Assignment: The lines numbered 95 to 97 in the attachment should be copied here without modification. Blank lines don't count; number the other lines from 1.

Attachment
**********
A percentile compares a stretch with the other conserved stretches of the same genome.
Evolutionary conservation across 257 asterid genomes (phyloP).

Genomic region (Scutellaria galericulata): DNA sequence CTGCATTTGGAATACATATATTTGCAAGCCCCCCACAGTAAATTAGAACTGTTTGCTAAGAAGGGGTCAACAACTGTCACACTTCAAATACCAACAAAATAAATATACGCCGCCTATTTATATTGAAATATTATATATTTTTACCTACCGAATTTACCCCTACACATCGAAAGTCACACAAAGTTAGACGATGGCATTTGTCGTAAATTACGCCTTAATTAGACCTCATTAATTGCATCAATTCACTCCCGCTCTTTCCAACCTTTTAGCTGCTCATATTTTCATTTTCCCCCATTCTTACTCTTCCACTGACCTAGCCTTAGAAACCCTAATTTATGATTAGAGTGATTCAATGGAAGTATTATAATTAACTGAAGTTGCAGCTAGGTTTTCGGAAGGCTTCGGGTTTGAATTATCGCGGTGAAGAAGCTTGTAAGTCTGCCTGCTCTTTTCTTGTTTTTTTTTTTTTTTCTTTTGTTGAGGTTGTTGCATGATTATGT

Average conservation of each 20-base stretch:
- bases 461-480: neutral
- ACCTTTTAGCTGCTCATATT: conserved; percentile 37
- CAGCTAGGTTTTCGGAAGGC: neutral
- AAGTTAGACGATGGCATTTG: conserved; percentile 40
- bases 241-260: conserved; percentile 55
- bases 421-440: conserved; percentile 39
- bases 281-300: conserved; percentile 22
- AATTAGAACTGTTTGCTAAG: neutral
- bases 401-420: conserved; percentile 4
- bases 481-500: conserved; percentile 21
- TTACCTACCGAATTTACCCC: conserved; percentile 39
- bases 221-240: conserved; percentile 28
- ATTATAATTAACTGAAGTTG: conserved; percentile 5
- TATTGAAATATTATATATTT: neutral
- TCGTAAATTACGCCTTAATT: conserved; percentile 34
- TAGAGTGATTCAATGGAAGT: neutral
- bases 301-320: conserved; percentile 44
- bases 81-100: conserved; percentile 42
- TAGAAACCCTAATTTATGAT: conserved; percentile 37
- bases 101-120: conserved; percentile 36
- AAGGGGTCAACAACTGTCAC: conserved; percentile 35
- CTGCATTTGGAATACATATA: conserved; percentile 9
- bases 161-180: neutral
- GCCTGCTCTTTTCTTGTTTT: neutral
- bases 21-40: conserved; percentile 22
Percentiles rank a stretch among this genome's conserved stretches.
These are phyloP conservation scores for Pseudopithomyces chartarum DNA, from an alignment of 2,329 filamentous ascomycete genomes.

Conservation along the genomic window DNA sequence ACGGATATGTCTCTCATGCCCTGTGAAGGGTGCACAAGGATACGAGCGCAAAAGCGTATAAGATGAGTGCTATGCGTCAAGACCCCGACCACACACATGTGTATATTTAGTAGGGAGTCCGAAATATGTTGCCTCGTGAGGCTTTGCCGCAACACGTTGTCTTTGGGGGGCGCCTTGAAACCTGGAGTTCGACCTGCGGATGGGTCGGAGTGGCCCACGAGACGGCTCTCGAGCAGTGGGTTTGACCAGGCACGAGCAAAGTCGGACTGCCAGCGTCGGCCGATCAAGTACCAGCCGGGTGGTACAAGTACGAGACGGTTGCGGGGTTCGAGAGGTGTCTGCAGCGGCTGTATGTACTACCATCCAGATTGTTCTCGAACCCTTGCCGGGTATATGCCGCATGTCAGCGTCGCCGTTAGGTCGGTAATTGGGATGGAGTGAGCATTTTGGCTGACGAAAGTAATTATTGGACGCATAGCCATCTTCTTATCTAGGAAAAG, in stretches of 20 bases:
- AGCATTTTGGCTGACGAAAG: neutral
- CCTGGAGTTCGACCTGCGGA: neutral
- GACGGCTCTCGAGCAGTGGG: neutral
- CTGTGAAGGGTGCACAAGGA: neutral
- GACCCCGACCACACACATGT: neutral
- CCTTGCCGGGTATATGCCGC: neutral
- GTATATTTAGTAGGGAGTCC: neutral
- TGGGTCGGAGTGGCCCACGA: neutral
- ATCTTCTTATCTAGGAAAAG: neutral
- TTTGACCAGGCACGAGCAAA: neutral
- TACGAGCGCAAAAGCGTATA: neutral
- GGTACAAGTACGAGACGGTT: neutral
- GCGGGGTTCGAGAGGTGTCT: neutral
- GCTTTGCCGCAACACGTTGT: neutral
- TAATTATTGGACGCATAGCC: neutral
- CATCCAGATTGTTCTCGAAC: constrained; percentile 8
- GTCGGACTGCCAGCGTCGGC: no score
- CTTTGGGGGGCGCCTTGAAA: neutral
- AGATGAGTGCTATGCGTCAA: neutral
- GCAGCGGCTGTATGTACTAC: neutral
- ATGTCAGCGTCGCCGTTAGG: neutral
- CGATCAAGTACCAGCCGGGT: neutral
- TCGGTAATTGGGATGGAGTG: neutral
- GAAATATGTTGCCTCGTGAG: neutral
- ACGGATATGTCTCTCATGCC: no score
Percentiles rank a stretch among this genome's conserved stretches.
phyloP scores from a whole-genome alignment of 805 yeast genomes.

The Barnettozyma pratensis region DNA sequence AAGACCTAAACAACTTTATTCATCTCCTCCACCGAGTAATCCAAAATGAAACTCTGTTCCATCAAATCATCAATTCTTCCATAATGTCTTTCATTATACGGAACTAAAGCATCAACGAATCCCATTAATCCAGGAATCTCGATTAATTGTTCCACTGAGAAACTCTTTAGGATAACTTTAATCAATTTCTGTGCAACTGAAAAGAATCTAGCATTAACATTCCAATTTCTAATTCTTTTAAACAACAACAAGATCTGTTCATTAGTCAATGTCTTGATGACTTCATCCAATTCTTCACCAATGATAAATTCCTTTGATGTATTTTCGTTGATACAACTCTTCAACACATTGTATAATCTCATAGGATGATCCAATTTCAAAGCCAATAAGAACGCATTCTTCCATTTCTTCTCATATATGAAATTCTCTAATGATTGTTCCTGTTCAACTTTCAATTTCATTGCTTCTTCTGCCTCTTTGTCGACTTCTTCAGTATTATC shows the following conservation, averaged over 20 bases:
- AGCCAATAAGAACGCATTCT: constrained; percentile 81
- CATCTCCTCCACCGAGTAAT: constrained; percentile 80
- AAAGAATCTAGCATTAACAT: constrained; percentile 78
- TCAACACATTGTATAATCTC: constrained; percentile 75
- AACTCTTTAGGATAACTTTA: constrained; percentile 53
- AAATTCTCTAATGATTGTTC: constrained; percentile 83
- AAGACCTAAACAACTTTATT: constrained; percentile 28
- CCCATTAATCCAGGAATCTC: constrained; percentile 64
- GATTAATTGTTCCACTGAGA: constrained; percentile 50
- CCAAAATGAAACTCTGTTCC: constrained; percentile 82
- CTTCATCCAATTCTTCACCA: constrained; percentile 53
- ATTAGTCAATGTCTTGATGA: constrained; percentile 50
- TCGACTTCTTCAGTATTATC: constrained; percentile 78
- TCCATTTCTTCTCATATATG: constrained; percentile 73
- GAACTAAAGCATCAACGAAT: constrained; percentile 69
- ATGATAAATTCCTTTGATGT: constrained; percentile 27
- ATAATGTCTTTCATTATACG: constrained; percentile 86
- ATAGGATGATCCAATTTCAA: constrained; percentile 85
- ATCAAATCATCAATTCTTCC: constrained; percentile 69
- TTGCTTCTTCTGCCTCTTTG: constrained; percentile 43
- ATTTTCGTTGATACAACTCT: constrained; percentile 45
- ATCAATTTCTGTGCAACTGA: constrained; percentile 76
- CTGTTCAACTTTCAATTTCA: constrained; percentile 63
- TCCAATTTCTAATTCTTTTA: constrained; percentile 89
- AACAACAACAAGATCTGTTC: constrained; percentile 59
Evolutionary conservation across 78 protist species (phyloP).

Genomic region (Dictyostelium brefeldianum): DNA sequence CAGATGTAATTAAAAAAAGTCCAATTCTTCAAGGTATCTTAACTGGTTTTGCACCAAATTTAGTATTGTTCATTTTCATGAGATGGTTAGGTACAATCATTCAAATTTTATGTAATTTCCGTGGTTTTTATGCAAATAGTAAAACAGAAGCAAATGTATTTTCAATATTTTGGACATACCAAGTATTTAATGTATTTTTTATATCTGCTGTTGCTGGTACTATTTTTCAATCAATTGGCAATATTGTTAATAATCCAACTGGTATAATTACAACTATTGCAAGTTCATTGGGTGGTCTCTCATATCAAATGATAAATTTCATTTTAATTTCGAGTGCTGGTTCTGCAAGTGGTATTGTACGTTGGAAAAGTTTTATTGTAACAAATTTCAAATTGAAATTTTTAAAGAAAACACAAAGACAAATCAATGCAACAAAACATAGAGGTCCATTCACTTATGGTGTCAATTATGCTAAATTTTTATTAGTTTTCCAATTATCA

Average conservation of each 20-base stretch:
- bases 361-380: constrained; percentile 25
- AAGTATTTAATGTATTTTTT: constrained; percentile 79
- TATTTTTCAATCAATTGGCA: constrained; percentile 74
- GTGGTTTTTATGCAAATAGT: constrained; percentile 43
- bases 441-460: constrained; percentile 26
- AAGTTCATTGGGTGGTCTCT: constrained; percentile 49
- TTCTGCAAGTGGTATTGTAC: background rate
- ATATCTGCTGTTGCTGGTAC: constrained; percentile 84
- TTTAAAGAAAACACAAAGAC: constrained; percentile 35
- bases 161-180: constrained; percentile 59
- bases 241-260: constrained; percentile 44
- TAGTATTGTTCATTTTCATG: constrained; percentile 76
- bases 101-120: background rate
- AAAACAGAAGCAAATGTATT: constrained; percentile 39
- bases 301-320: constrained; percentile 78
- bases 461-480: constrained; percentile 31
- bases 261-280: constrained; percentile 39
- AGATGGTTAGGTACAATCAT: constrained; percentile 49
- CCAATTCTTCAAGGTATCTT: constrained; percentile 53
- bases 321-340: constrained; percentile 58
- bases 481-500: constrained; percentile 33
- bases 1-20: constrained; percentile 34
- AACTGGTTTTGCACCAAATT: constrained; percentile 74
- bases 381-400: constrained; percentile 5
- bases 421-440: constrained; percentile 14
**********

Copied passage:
- TTCTGCAAGTGGTATTGTAC: background rate
- ATATCTGCTGTTGCTGGTAC: constrained; percentile 84
- TTTAAAGAAAACACAAAGAC: constrained; percentile 35